I am one of the print writers who was dragged to the internet kicking and screaming. Now, a couple of months after I started blogging on The Huffington Post, you won't hear a peep from me, except perhaps a contented sigh, a coo of satisfaction. What changed this squawking, blogger-mocking crow into a grinning little dove of the blogosphere? Well, to put it in a word -- it is you the reader.
A writer needs readers like a squirrel needs acorns. I am not just talking about some hypothetical, abstract and unseen reader out there. Print writers have got lots of those. Print writers take it on faith that they have got an audience, because they receive an occasional royalty check, or a polite and appreciative note, now and again, from someone who purports to have actually read what they have written.
Don't get me wrong, all that is great. These occasional crumbs fallen from the world beyond the writer's workroom are what keep us hacking away at our lonely keyboards when we would rather be, hey, taking out the trash, or sunning ourselves at the beach, or what have you. But in back of the writer's mind there lurks a doubt. Is this endless and laborious stringing together of words for no one in particular in the privacy of your own study a sensible way to spend one's day? Is it even sane?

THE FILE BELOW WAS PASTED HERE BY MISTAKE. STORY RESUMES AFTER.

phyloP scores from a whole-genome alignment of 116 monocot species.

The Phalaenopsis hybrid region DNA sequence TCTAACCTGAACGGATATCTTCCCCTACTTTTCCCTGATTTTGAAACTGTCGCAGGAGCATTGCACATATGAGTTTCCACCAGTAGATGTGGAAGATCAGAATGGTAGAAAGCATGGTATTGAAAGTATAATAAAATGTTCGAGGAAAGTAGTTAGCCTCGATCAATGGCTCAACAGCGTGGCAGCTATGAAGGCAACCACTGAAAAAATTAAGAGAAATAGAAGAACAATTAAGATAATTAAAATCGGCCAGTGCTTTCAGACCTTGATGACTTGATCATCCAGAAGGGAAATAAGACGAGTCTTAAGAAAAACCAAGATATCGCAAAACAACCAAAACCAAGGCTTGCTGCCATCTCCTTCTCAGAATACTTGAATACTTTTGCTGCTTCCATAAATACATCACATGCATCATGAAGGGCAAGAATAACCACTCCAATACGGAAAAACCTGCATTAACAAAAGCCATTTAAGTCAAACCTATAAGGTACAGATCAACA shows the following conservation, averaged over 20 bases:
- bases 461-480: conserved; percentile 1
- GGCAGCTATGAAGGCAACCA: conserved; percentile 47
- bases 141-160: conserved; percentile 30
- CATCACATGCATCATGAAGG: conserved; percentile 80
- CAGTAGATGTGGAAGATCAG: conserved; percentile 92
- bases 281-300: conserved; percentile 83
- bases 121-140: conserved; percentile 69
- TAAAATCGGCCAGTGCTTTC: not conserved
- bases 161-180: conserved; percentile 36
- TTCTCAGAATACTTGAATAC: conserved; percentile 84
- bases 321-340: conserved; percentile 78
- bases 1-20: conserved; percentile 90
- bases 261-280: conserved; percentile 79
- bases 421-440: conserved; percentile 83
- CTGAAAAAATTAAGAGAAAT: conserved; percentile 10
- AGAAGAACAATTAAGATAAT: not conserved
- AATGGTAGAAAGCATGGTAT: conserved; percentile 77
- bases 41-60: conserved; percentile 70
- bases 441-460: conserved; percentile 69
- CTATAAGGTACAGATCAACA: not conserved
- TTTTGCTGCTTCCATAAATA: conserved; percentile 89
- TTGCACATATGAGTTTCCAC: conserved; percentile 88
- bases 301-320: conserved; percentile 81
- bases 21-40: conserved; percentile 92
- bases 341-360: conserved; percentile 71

These qualms get further magnified when the type of writing that you are doing is somewhat suspect to start with -- as for example writing poetry, which is how I've spent countless hours over the last couple of years.
The delights of composing poems are many, and this is not the place to go into them. But the point I want to make here is that you write a poem in a vacuum. It is an intensely private act. You may not even publish it. And even if you do manage to bring the poem out in a small literary magazine, or limited edition chapbook, unless your name is Billy Collins, there won't be hordes of people out there waiting to read it. Let's face it, even your girlfriend may not understand the poem. Even you may not understand it, but that is another matter.